Here's how some of our writers have supplemented their income over the years.
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Over the past decade or so, the so-called gig economy has exploded. More Americans than ever are finding ways to supplement their income through part-time "side hustles." We asked three of The Ascent's contributors about the best side hustles they've ever had, and here's what they had to say.
A side hustle that led to a career
Matt Frankel, CFP: I've had a few side hustles in my life -- even before that term existed. When I was a high school teacher, I worked at an after-school tutoring center. Before that, when I was working toward my masters and still bartending for a living, I substitute-taught a few days each week to save money.
However, at the risk of sounding like I'm just saying what my bosses want to hear, the best side hustle I've ever had was the one that led to my current job: writing for The Motley Fool (The Ascent's parent company). To be perfectly clear, I'm still a freelancer, but these days, writing on investing and personal finance is my main gig.
Back when I was a struggling high school teacher, I stumbled upon a project known as The Motley Fool's "Blog Network," which was essentially a platform that allowed people to share their thoughts on stocks and, if their content was good, to get paid for doing it. Well, about eight years and over 5,000 articles later, here I am. It's been quite a journey, and it has allowed me to help countless people invest and manage their personal finances better.
The Blog Network isn't around anymore, but freelance writing gigs of many kinds are abundant if you have expertise in a certain area as well as a knack for explaining complex topics in an easy-to-understand way. So if this sounds like you, and you're looking for a side hustle, I highly recommend checking out some freelance employment marketplaces (Upwork is a good one) and seeing what's available.
A truly…interesting content writing job
Maurie Backman: Before I became a full-time freelance writer, I would dabble in part-time writing gigs to supplement my income, build my portfolio, and gain experience in the content field. And while I've certainly taken on my share of random assignments, one gig that stands out in my mind was a stint writing copy about a topic many of us might find awkward, to say the least: sexually transmitted infections.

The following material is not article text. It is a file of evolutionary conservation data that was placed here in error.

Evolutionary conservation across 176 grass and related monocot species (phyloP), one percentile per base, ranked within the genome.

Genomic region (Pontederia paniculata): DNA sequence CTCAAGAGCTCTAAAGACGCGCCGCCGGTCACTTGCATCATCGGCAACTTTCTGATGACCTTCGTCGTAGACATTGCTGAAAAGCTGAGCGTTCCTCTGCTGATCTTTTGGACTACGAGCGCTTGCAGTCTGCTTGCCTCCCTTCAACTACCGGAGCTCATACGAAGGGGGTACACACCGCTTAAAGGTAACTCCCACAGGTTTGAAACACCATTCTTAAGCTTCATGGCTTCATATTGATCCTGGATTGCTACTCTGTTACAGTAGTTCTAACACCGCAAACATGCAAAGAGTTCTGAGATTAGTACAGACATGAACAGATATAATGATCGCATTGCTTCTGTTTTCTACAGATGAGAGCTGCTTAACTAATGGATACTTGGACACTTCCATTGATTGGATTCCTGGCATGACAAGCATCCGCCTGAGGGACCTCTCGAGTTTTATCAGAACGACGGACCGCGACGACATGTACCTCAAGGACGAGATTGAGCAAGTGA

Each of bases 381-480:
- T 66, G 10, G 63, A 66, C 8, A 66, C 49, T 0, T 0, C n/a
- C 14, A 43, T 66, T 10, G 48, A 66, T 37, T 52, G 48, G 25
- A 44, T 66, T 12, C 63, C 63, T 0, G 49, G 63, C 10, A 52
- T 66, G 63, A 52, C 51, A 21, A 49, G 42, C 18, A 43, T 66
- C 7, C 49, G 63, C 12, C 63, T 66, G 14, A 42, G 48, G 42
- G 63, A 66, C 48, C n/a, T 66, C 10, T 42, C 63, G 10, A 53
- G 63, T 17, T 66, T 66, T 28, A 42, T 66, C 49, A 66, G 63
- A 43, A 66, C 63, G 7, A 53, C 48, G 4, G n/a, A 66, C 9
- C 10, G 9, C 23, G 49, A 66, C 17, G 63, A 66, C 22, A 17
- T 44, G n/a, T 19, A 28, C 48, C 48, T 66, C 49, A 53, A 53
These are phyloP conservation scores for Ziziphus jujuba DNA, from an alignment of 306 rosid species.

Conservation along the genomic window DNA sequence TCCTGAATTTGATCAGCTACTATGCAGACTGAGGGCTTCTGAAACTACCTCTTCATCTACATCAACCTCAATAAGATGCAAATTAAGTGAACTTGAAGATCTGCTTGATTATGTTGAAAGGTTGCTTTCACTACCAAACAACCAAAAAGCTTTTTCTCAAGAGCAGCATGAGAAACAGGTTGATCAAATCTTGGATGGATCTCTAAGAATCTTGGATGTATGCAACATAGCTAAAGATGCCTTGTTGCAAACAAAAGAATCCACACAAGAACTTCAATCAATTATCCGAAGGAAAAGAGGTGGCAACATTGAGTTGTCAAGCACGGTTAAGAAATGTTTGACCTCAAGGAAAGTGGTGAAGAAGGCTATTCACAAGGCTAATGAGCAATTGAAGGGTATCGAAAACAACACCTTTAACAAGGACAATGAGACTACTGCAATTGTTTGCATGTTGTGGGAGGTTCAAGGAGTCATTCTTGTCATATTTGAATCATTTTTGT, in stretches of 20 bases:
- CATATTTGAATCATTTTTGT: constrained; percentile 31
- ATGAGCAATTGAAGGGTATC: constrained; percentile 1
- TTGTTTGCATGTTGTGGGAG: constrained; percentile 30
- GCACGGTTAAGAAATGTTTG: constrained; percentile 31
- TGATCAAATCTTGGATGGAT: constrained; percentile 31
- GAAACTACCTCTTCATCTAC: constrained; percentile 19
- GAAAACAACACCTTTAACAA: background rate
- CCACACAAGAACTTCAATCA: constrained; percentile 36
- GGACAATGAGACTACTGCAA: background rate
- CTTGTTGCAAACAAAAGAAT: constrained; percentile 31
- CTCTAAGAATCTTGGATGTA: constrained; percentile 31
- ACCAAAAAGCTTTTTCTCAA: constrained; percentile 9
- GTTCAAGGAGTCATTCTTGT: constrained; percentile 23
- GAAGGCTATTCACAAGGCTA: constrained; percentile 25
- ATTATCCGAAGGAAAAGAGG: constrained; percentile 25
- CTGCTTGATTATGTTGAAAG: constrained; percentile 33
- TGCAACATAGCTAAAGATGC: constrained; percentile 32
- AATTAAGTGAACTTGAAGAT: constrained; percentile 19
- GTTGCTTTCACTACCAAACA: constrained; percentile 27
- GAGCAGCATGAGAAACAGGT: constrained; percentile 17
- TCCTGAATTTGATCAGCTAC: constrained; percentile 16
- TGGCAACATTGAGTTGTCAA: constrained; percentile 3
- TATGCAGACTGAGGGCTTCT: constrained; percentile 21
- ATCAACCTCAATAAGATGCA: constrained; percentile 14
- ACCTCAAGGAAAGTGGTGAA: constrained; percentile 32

Now, I won't get into the nitty-gritty of what I wrote about, but let's just say that in the course of that job, I learned more about unsavory symptoms than I care to remember. Here's what I loved about the gig, though: The company would contact me at the start of the week and ask for these short, snippet paragraphs that would get attached to ads for home STI testing kits. I'd then have a good four or five days to submit my work, which meant I could do it at my own pace and convenience.
Some weeks, I'd be given a batch of four or five content pieces. Other weeks, I'd have double the load. The pay was excellent, given the limited time commitment and flexibility, and over the course of about six months (which was how long the project lasted), I earned a few thousand dollars without really having to disrupt my life. That money then went toward paying for a vacation so I wouldn't have to tap my savings.
The best part? The company that hired for me that project was so pleased with my work that my contact referred me to another medical content project -- one that was quite lucrative, too.
If you're in the market for a side hustle, be willing to do something outside your comfort zone. You never know what opportunities it might lead to, and it never hurts to have a little extra money to play with or save.
Helping others to succeed indirectly helped lead to a career
Christy Bieber: The best side hustle I ever had was one I took on in law school: tutoring students preparing for the SAT and the Law School Admissions Test (LSAT).
At the time I took the tutoring job, it seemed like a great gig because of the generous hourly rate and the fact that students would come to my house for their tutoring so I didn't have to try to commute in Los Angeles traffic. It was also rewarding to help people grasp concepts they didn't fully understand and to help them make their dreams of getting into a great school come true.
What I couldn't have imagined was that this side hustle would ultimately lead me down a winding career path that led to my true dream job: writing full-time for a living.
I kept tutoring all through school and for about six months after school, too -- once I figured out I didn't want to use my expensive law degree to practice law. Then, with the tutoring experience under my belt, I was able to land a job writing LSAT and SAT questions.
This, in turn, led to more educational writing, including ghost-writing textbooks -- which subsequently led to writing for websites, including an online dictionary site. Writing for the Web ultimately helped me to develop the career as a full-time writer that I have today.
My career took a winding path and looks very different from what I had originally expected to do with my life. I'm much happier working from home, setting my own hours, and doing interesting work than I would have been practicing law. And it all started because of the transferrable skills I developed through my side hustle.
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